Education and awareness campaigns are known to be instrumental in promoting responsible tourism practices among visitors, informing tourists about the importance of respecting local cultures, ecosystems, and historical sites. Tourists are encouraged to minimize their environmental impact, support local businesses, and engage in responsible travel behaviors. This emphasis on education creates a more conscious and responsible tourist demographic, contributing to the long-term sustainability of the industry.
Another strategy has been the promotion of eco-friendly practices and the integration of renewable energy sources. In recent years, Greece has invested heavily in eco-certifications for accommodations, ensuring that hotels and resorts adhere to environmentally conscious standards. Many establishments have adopted energy-efficient technologies, waste reduction measures, and water conservation practices. Additionally, the Greek government has incentivized the use of renewable energy in the tourism sector, encouraging businesses to harness solar and wind power. These efforts not only reduce the carbon footprint of the industry but also position Greece as a leader in green tourism.
The third axis focuses on aligning the tourism strategy with the path towards a purely positive impact. Its priority is to promote and facilitate the adoption of established sustainable tourism development frameworks.
Furthermore, fostering community engagement must be a mainstay of Greece’s sustainable tourism model. Local communities play a vital role in preserving cultural heritage and protecting natural resources. To empower these communities, Greece is implementing policies that encourage community-based tourism initiatives. These initiatives range from supporting local handicrafts and traditional activities to involving residents in decision-making processes related to tourism development. By ensuring that local communities benefit from tourism, Greece fosters a sense of ownership and pride, making sustainable tourism a collaborative effort.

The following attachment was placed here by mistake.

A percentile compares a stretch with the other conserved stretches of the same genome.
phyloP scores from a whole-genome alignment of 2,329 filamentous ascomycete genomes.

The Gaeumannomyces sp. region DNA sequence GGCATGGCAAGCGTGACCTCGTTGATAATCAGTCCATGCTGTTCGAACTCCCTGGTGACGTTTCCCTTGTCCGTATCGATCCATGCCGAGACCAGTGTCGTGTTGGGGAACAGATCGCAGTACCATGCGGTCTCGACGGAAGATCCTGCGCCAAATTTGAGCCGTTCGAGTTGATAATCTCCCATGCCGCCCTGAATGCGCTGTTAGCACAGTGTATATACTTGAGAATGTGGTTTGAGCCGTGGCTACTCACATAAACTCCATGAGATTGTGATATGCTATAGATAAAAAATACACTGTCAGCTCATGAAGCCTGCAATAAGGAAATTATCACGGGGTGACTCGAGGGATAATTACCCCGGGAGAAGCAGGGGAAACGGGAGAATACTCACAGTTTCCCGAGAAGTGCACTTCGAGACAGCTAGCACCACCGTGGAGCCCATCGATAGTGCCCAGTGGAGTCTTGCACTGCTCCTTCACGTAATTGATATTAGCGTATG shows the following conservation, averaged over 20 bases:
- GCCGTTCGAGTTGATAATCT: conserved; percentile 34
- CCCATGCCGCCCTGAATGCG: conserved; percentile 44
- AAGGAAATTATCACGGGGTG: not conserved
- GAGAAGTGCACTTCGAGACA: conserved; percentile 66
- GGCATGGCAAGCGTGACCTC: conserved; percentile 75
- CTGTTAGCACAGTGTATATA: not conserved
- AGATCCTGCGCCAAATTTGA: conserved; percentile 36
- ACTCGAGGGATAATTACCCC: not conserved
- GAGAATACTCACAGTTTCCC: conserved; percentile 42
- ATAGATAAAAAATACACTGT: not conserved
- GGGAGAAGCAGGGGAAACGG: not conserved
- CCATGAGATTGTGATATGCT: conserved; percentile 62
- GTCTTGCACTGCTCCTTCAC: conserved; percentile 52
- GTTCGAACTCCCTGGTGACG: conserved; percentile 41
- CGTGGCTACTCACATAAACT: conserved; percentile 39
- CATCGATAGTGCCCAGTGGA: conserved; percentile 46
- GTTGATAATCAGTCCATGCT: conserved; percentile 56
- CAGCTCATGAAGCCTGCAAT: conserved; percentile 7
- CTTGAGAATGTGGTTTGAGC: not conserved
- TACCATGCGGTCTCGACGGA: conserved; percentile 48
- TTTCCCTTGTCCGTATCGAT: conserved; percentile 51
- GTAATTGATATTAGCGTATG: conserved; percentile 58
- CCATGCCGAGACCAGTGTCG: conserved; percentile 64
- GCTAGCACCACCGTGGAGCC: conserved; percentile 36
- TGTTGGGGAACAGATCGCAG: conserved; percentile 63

Monitoring and Evaluation
Finally, regarding the monitoring and evaluation of Greece in relation to sustainability issues, INSETE considers that priority should be the evaluation of water consumption with the aim of updating the planning and management of the relevant infrastructure, as well as the preparation of studies to evaluate the sector’s efforts to reduce waste.
The economic implications of Greece’s ongoing commitment to sustainable tourism are substantial. Beyond the immediate financial gains from increased tourist arrivals, the focus on sustainability fosters resilience in the face of global challenges such as climate change and economic uncertainties. The country’s reputation as a sustainable tourism destination attracts environmentally conscious travelers, thereby expanding its market share in the growing global eco-tourism industry. Additionally, the preservation of natural and cultural assets ensures that Greece remains an attractive destination for generations to come, securing a sustainable source of income for the national economy.
With information in Greek from kathimerini.gr.